Oracle DB administering

Backup Control Files

Backup Control Files – Are they special?

I read an article today that talked about backup control files. Typically, DBAs don’t deal with backup control files on a daily basis so I thought I would take a look. This article asserts that Oracle requires a RESETLOGS operation after performing recovery using a backup control file because –

Oracle needs to update certain structures in the backup control file before opening the database

I certainly agree that Oracle will update the control file when opening the database and resetting the logs. But, let’s try to understand what is updated and why. Before we talk about the criticality of the RESETLOGS post-recovery, using a backup control file, let’s try to define what a backup control file really is. Better yet, let’s first list what a backup control file is NOT:

· An OS image of the control file taken while the database is closed.
· An OS image of the control file taken while the database is open (I just shuddered).
· An OS image of the control file taken while the database is mounted.
· A trace backup of the database control file (not unless a can of tomato sauce, some dough and grated cheese is a pizza).

A backup control file is an image of the database control file. But this image possesses very distinctive qualities.

· It contains a file type flag (value=4) that tells Oracle it is a backup control file.
· It is consistent with respect to a single point in time – thus the file type flag for Oracle’s benefit.
· The Stop SCN markers for each data file record are set to 0xffff.ffffffff. To you and I this is hexadecimal for “not available.”

These qualities assure Oracle that the integrity of the backup control file has been preserved. If a database is open and an OS image is taken of the control file it will most likely be corrupt. In contrast, when a backup control file is created using the ALTER DATABASE BACKUP CONTROLFILE TO ‘’ command (or via RMAN) the acquisition of the control file enqueue ensures the file is static during the operation. The file type flag in the backup control file tells Oracle that it cannot (and should not) rely on its redo thread, checkpoint progress and log file records. By instructing Oracle to recover using a backup control file you are telling Oracle to avoid the redo thread records and log file records in the control file – and for good reason.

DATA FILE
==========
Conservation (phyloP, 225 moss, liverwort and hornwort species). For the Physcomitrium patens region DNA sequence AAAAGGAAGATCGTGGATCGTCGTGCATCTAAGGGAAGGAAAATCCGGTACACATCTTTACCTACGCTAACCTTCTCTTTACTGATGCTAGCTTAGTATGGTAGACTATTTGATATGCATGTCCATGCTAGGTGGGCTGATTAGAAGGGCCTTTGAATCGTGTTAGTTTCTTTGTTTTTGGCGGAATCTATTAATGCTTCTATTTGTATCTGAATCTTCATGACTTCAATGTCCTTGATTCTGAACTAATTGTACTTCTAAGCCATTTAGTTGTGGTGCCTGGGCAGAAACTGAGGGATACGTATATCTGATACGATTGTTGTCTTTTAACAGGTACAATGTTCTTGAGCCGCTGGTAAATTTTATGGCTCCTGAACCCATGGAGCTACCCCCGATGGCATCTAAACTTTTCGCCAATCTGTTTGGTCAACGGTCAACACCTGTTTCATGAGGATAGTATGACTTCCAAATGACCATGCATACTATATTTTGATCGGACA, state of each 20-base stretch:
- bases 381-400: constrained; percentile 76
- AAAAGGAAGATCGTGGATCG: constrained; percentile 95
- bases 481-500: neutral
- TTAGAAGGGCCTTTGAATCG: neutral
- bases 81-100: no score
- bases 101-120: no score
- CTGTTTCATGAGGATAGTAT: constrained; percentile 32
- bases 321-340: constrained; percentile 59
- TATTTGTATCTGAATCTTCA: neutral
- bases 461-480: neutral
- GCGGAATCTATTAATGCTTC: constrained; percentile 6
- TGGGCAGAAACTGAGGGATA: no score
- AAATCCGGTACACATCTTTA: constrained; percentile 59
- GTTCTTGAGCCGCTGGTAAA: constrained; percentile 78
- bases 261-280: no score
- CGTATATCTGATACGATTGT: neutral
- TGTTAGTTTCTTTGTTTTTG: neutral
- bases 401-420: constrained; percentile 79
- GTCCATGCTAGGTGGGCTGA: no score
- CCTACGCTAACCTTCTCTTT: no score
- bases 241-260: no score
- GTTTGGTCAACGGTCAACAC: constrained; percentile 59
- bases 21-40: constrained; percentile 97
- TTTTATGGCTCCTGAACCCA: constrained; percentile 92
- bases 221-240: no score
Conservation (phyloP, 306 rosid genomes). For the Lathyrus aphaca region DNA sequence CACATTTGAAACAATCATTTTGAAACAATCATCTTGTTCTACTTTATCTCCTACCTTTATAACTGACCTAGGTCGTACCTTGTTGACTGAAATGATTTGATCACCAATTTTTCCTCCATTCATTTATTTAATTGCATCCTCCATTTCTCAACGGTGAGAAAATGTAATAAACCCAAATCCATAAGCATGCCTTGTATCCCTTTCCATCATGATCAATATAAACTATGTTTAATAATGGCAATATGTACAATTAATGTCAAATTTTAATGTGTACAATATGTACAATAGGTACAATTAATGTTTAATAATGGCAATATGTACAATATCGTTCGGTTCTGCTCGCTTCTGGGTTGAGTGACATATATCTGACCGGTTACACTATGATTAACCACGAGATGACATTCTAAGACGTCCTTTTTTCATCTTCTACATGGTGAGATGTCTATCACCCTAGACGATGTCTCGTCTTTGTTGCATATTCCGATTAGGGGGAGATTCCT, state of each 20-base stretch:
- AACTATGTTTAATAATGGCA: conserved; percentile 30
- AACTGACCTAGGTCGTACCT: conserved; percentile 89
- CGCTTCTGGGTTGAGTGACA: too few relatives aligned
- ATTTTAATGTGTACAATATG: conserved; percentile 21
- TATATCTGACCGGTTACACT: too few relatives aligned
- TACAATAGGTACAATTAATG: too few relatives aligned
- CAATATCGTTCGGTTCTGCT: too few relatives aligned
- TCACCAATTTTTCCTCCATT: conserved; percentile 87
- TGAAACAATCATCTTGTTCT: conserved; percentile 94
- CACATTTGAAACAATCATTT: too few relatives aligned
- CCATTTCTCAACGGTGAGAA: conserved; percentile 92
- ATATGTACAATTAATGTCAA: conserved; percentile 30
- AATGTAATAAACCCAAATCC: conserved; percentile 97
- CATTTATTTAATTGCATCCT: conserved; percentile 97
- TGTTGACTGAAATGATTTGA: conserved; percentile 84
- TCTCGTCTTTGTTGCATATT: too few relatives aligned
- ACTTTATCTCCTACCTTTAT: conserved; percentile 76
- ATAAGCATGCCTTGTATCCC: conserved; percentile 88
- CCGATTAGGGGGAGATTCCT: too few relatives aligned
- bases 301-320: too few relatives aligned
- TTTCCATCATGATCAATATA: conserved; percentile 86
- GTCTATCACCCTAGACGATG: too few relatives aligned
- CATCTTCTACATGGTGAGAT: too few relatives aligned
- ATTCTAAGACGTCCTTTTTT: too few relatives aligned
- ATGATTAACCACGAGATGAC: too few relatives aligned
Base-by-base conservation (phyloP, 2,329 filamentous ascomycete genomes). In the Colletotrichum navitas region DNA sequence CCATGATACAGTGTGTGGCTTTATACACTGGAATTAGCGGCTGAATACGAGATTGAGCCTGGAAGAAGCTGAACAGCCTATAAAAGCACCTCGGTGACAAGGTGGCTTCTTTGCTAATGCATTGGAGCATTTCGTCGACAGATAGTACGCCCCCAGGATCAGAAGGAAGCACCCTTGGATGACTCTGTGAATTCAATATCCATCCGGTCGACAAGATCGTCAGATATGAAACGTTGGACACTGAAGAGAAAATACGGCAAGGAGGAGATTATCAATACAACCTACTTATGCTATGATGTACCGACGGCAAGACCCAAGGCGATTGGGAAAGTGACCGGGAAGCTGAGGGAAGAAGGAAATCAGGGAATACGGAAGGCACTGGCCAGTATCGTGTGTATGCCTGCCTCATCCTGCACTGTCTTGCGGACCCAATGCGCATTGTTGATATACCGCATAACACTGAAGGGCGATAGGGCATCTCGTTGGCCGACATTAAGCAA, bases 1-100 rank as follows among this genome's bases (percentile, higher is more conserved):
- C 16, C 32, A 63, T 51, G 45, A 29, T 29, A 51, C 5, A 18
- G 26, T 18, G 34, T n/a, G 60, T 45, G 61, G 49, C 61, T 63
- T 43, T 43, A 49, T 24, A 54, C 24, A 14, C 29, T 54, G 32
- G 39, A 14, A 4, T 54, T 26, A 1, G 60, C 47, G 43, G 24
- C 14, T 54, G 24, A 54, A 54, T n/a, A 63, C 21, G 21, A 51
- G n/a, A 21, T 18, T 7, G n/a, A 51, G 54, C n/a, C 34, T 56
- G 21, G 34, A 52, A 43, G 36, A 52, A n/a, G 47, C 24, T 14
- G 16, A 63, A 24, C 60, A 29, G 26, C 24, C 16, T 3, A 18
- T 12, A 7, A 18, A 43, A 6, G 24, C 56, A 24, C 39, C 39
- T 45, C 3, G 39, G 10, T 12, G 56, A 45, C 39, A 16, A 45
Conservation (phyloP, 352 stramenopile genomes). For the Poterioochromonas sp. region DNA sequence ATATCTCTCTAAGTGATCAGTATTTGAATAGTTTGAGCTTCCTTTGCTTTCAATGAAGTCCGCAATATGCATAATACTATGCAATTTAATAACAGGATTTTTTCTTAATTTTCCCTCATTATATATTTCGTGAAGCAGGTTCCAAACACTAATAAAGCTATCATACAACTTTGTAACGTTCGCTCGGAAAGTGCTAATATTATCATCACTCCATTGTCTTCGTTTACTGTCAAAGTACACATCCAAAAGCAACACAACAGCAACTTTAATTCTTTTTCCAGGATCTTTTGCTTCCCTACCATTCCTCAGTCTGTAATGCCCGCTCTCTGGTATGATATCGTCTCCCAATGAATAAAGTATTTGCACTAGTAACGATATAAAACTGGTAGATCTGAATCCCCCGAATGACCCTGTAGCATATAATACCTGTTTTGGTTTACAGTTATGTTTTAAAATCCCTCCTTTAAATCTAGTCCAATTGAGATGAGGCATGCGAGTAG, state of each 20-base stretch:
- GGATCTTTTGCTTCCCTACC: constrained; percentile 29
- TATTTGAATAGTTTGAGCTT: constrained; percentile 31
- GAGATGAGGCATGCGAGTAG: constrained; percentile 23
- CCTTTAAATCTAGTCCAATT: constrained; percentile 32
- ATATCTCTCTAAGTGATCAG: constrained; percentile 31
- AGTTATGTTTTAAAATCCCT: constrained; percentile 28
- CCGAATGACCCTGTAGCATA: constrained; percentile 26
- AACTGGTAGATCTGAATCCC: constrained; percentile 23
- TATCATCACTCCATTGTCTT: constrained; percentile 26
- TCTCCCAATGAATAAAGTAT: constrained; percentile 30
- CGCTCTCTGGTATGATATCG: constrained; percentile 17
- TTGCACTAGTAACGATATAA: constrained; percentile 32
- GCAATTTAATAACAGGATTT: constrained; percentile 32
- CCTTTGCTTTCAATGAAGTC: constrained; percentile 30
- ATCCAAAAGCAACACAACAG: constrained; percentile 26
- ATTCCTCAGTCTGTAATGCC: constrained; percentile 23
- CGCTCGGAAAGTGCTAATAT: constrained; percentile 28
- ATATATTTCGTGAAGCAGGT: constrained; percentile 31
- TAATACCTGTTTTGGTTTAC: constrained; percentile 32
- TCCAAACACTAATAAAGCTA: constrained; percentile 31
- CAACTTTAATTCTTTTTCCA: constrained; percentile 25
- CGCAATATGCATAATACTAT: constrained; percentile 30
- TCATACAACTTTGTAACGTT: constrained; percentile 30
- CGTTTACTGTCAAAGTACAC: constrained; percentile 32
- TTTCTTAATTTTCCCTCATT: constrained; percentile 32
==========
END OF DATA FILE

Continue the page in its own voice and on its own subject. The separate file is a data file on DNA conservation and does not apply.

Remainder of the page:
Well, what about those control file backups to trace – can you create a backup control file using the SQL dumped to trace? Yes. Simply instruct Oracle to RESETLOGS in the CREATE CONTROLFILE statement. The resultant control file will have the same file type flag setting as the backup control file created using RMAN or ALTER DATABASE BACKUP CONTROLFILE TO ‘’ command. You can get at this file type flag data using the oradebug command.

SQL> oradebug setmypid;
SQL> oradebug dump controlf 10;

Be careful during your recovery because you can very easily convert your unsuspecting current control file into a backup control file – destroying the transactional ancestry of the database via the requisite RESETLOGS operation. Consider the following: